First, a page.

No single authority is in charge of the grid, and few have an incentive to invest the money needed to improve its reliability.
Deregulation is actually a misnomer for the restructuring of the power industry, because only the generation of electricity was freed from strict government controls, beginning in 1992.
Companies were allowed to charge market-based rates for generating electricity, creating the financial incentive to build more power plants.
Power companies received only a relatively low, government-set return on their investment in the grid, so they allocated far less money to improving transmission reliability than to building power plants.
As a result, much more electricity is moving over virtually the same transmission wires, pushing them to carry loads they were not built to handle, according to many regulators and experts.
"Right now we have a highway" to transmit power, said David Owens, executive vice president of the Edison Electric Institute, an industry lobbying group. "But we need a superhighway."
Federal regulators and some industry groups realized long before the blackout that sweeping measures were needed to improve the reliability of power supplies. For the last four years, mandatory reliability standards have been proposed for the grid, along with the creation of independent regional operators to enforce those standards.
These plans, if passed by Congress, would produce greater regulation of the grid than existed in the days of utility monopolies, but politics have stymied their progress. While some plans may win approval in the wake of the blackout, other ideas may be delayed amid confusion and finger-pointing.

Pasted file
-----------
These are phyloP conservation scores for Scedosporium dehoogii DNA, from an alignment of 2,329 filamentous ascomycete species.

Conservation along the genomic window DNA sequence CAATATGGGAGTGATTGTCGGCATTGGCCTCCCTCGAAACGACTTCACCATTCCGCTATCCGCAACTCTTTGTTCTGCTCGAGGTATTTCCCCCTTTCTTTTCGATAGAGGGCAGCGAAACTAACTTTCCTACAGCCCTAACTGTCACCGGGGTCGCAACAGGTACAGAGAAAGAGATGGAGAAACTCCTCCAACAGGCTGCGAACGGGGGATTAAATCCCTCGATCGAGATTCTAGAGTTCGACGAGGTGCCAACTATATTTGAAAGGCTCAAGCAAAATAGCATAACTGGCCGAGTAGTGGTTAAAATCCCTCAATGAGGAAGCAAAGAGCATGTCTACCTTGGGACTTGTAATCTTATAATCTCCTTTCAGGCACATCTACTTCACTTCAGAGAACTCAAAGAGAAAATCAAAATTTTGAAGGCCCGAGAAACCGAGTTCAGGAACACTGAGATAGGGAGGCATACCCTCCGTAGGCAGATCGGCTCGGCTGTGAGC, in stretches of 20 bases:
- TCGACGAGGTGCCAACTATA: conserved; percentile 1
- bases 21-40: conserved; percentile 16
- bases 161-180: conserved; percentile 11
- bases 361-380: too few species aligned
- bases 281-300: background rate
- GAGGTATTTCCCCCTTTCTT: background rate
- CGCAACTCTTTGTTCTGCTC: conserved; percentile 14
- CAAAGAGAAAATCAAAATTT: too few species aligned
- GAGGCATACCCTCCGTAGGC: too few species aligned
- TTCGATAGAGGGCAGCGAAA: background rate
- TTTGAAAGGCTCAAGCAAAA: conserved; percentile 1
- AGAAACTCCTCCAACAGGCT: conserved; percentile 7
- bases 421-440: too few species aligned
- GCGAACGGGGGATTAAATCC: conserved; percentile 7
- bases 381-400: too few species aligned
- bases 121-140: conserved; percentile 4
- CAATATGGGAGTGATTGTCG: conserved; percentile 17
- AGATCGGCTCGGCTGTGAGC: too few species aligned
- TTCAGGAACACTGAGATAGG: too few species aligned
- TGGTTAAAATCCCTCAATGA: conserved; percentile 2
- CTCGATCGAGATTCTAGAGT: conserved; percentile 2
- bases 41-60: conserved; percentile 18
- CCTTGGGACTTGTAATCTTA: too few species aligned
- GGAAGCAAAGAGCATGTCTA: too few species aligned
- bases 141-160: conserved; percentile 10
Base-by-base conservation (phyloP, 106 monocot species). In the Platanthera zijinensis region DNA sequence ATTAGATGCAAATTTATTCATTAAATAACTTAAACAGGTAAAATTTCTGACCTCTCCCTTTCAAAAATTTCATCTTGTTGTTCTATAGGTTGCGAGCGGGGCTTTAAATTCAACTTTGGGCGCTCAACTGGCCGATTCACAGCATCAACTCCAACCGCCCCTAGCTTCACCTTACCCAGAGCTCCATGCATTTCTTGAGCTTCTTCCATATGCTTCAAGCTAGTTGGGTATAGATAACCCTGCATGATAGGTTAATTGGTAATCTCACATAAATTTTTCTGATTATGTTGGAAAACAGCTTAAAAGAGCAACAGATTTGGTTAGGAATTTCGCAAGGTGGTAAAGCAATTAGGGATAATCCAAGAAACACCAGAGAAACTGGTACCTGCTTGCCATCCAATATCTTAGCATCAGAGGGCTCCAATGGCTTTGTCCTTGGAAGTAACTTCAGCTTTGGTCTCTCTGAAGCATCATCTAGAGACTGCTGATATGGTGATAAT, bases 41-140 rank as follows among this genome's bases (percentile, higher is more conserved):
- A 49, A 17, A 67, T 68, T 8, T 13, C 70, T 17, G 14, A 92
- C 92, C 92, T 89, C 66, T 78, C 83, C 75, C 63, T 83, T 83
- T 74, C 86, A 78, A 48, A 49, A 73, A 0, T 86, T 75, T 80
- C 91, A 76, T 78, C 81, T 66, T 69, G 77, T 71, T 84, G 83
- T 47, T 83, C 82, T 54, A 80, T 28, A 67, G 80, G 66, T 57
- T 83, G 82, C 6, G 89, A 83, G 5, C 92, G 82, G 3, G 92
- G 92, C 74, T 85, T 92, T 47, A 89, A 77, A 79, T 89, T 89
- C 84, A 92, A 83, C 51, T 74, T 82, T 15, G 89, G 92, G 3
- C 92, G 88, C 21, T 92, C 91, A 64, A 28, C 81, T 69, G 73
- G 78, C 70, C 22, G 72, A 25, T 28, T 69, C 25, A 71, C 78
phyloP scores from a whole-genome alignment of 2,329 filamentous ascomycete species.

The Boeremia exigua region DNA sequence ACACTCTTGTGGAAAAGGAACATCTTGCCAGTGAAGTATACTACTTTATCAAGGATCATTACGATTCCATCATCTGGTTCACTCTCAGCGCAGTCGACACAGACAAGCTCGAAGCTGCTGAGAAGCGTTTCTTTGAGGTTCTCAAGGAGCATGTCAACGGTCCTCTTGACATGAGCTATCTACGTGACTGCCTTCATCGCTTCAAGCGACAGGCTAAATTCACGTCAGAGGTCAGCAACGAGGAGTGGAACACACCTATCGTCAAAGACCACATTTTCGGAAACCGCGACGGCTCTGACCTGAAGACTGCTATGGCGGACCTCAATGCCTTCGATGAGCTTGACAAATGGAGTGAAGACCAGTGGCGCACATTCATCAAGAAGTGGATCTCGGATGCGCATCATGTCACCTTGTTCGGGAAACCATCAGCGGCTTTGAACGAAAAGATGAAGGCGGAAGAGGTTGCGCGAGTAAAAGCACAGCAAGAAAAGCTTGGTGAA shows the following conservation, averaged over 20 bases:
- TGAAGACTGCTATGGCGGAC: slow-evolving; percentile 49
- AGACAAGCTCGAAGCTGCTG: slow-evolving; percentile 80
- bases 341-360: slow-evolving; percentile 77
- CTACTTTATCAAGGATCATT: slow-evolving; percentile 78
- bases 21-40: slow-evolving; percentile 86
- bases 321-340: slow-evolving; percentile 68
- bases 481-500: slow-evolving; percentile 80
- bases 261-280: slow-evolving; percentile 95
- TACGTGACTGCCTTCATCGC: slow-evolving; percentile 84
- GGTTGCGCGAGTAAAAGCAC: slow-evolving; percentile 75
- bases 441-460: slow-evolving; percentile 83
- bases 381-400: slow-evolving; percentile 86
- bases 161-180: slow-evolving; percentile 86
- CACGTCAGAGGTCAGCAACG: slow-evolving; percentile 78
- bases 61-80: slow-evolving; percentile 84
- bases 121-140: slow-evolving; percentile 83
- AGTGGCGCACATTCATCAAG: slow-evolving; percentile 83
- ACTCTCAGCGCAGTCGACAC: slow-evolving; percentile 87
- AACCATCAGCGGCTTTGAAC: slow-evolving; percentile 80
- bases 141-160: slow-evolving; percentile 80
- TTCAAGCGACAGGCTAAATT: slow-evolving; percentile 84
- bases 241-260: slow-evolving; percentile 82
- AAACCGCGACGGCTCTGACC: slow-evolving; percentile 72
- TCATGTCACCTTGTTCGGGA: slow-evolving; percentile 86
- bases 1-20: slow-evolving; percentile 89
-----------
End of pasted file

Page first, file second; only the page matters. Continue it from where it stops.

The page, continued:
The transformation of the American electricity industry began because businesses in California and the Northeast, where electricity rates have historically been high, threatened to abandon those regions for places with cheaper power. Federal and state governments, determined to cut rates, remade the industry, dismantling monopolistic utilities and encouraging new companies to compete to supply power.
As deregulation started to take hold, investment in transmission waned. The old utilities understood that they might be compelled to divest themselves of some assets, so they delayed many investments, including transmission upgrades.
"The transmission network needed for a wholesale market should be much larger," said Frank A. Wolak, an economics professor at Stanford University and chairman of the market monitoring committee at the California Independent System Operator, which runs the state's transmission grid. "The utilities said, `If we don't know what kind of returns we'll be getting or whether we get to keep our assets, then don't build it.' So leading up to restructuring, they didn't build transmission."
Nick Winser, group director of transmission for National Grid Transco, which owns and runs the grid in England and Wales, said the United States needed to invest $60 billion to $100 billion to make its grid big enough and robust enough for a fast-growing, deregulated market. But he estimated that the United States had spent $800 million a year over the last decade.